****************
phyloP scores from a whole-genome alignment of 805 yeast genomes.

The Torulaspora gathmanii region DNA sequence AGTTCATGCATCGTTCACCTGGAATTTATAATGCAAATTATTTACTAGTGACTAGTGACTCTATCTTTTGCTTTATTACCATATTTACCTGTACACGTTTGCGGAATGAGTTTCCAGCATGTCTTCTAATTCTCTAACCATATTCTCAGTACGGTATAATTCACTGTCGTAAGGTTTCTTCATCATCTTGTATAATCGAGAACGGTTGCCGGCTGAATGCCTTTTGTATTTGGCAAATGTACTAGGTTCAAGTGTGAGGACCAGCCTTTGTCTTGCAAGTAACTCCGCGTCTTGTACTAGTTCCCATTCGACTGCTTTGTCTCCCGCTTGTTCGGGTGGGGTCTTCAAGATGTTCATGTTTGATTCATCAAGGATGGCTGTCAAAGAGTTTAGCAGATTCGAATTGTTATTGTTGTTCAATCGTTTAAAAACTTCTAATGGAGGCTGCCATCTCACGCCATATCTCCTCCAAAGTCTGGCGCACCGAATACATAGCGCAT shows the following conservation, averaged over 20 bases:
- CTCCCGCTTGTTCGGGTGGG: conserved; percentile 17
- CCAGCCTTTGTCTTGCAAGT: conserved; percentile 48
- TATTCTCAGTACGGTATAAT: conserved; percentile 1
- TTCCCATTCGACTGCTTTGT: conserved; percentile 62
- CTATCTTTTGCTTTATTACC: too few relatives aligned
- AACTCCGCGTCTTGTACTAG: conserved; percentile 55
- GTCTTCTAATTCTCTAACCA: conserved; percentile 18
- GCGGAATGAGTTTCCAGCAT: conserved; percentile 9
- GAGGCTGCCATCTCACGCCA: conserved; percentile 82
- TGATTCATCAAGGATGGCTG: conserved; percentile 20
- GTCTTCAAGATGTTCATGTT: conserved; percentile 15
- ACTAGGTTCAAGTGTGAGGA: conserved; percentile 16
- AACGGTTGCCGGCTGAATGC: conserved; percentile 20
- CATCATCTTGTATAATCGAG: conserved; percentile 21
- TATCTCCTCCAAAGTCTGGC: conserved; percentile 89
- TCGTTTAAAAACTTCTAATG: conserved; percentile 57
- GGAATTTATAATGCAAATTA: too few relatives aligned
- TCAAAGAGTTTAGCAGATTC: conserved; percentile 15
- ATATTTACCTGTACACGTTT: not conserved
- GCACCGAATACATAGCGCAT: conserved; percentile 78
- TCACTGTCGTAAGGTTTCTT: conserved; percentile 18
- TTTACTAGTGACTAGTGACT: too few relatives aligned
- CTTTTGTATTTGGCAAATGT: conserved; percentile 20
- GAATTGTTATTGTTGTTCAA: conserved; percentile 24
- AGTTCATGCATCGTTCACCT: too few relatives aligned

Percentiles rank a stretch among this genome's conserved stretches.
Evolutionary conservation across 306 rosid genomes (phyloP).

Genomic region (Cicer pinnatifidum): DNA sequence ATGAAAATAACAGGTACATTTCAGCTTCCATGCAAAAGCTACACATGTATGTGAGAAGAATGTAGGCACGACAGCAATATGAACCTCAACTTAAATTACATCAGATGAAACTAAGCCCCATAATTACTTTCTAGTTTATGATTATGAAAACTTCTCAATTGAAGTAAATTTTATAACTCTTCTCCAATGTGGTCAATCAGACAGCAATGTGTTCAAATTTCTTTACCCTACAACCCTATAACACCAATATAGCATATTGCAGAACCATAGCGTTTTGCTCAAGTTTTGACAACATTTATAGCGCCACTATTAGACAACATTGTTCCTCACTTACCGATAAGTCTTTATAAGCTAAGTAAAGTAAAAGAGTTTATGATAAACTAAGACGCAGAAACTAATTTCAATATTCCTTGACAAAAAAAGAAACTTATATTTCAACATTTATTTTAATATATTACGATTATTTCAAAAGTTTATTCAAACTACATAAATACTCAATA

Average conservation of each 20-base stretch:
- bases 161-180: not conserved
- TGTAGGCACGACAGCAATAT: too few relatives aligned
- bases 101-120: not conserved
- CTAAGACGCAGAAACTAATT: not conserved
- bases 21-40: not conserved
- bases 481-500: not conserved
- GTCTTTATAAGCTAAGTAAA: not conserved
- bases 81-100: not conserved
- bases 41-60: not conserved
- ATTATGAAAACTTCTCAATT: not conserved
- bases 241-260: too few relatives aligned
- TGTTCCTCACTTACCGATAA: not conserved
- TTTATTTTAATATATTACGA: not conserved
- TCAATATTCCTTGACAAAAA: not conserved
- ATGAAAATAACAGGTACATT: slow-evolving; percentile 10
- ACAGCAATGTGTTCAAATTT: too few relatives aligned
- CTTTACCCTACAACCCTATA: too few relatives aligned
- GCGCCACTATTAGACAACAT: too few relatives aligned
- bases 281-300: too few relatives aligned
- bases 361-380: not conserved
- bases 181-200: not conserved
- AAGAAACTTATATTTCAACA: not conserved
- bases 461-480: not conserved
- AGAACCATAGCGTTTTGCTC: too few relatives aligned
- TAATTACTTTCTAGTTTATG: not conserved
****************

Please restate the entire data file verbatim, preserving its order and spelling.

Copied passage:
phyloP scores from a whole-genome alignment of 805 yeast genomes.

The Torulaspora gathmanii region DNA sequence AGTTCATGCATCGTTCACCTGGAATTTATAATGCAAATTATTTACTAGTGACTAGTGACTCTATCTTTTGCTTTATTACCATATTTACCTGTACACGTTTGCGGAATGAGTTTCCAGCATGTCTTCTAATTCTCTAACCATATTCTCAGTACGGTATAATTCACTGTCGTAAGGTTTCTTCATCATCTTGTATAATCGAGAACGGTTGCCGGCTGAATGCCTTTTGTATTTGGCAAATGTACTAGGTTCAAGTGTGAGGACCAGCCTTTGTCTTGCAAGTAACTCCGCGTCTTGTACTAGTTCCCATTCGACTGCTTTGTCTCCCGCTTGTTCGGGTGGGGTCTTCAAGATGTTCATGTTTGATTCATCAAGGATGGCTGTCAAAGAGTTTAGCAGATTCGAATTGTTATTGTTGTTCAATCGTTTAAAAACTTCTAATGGAGGCTGCCATCTCACGCCATATCTCCTCCAAAGTCTGGCGCACCGAATACATAGCGCAT shows the following conservation, averaged over 20 bases:
- CTCCCGCTTGTTCGGGTGGG: conserved; percentile 17
- CCAGCCTTTGTCTTGCAAGT: conserved; percentile 48
- TATTCTCAGTACGGTATAAT: conserved; percentile 1
- TTCCCATTCGACTGCTTTGT: conserved; percentile 62
- CTATCTTTTGCTTTATTACC: too few relatives aligned
- AACTCCGCGTCTTGTACTAG: conserved; percentile 55
- GTCTTCTAATTCTCTAACCA: conserved; percentile 18
- GCGGAATGAGTTTCCAGCAT: conserved; percentile 9
- GAGGCTGCCATCTCACGCCA: conserved; percentile 82
- TGATTCATCAAGGATGGCTG: conserved; percentile 20
- GTCTTCAAGATGTTCATGTT: conserved; percentile 15
- ACTAGGTTCAAGTGTGAGGA: conserved; percentile 16
- AACGGTTGCCGGCTGAATGC: conserved; percentile 20
- CATCATCTTGTATAATCGAG: conserved; percentile 21
- TATCTCCTCCAAAGTCTGGC: conserved; percentile 89
- TCGTTTAAAAACTTCTAATG: conserved; percentile 57
- GGAATTTATAATGCAAATTA: too few relatives aligned
- TCAAAGAGTTTAGCAGATTC: conserved; percentile 15
- ATATTTACCTGTACACGTTT: not conserved
- GCACCGAATACATAGCGCAT: conserved; percentile 78
- TCACTGTCGTAAGGTTTCTT: conserved; percentile 18
- TTTACTAGTGACTAGTGACT: too few relatives aligned
- CTTTTGTATTTGGCAAATGT: conserved; percentile 20
- GAATTGTTATTGTTGTTCAA: conserved; percentile 24
- AGTTCATGCATCGTTCACCT: too few relatives aligned

Percentiles rank a stretch among this genome's conserved stretches.
Evolutionary conservation across 306 rosid genomes (phyloP).

Genomic region (Cicer pinnatifidum): DNA sequence ATGAAAATAACAGGTACATTTCAGCTTCCATGCAAAAGCTACACATGTATGTGAGAAGAATGTAGGCACGACAGCAATATGAACCTCAACTTAAATTACATCAGATGAAACTAAGCCCCATAATTACTTTCTAGTTTATGATTATGAAAACTTCTCAATTGAAGTAAATTTTATAACTCTTCTCCAATGTGGTCAATCAGACAGCAATGTGTTCAAATTTCTTTACCCTACAACCCTATAACACCAATATAGCATATTGCAGAACCATAGCGTTTTGCTCAAGTTTTGACAACATTTATAGCGCCACTATTAGACAACATTGTTCCTCACTTACCGATAAGTCTTTATAAGCTAAGTAAAGTAAAAGAGTTTATGATAAACTAAGACGCAGAAACTAATTTCAATATTCCTTGACAAAAAAAGAAACTTATATTTCAACATTTATTTTAATATATTACGATTATTTCAAAAGTTTATTCAAACTACATAAATACTCAATA

Average conservation of each 20-base stretch:
- bases 161-180: not conserved
- TGTAGGCACGACAGCAATAT: too few relatives aligned
- bases 101-120: not conserved
- CTAAGACGCAGAAACTAATT: not conserved
- bases 21-40: not conserved
- bases 481-500: not conserved
- GTCTTTATAAGCTAAGTAAA: not conserved
- bases 81-100: not conserved
- bases 41-60: not conserved
- ATTATGAAAACTTCTCAATT: not conserved
- bases 241-260: too few relatives aligned
- TGTTCCTCACTTACCGATAA: not conserved
- TTTATTTTAATATATTACGA: not conserved
- TCAATATTCCTTGACAAAAA: not conserved
- ATGAAAATAACAGGTACATT: slow-evolving; percentile 10
- ACAGCAATGTGTTCAAATTT: too few relatives aligned
- CTTTACCCTACAACCCTATA: too few relatives aligned
- GCGCCACTATTAGACAACAT: too few relatives aligned
- bases 281-300: too few relatives aligned
- bases 361-380: not conserved
- bases 181-200: not conserved
- AAGAAACTTATATTTCAACA: not conserved
- bases 461-480: not conserved
- AGAACCATAGCGTTTTGCTC: too few relatives aligned
- TAATTACTTTCTAGTTTATG: not conserved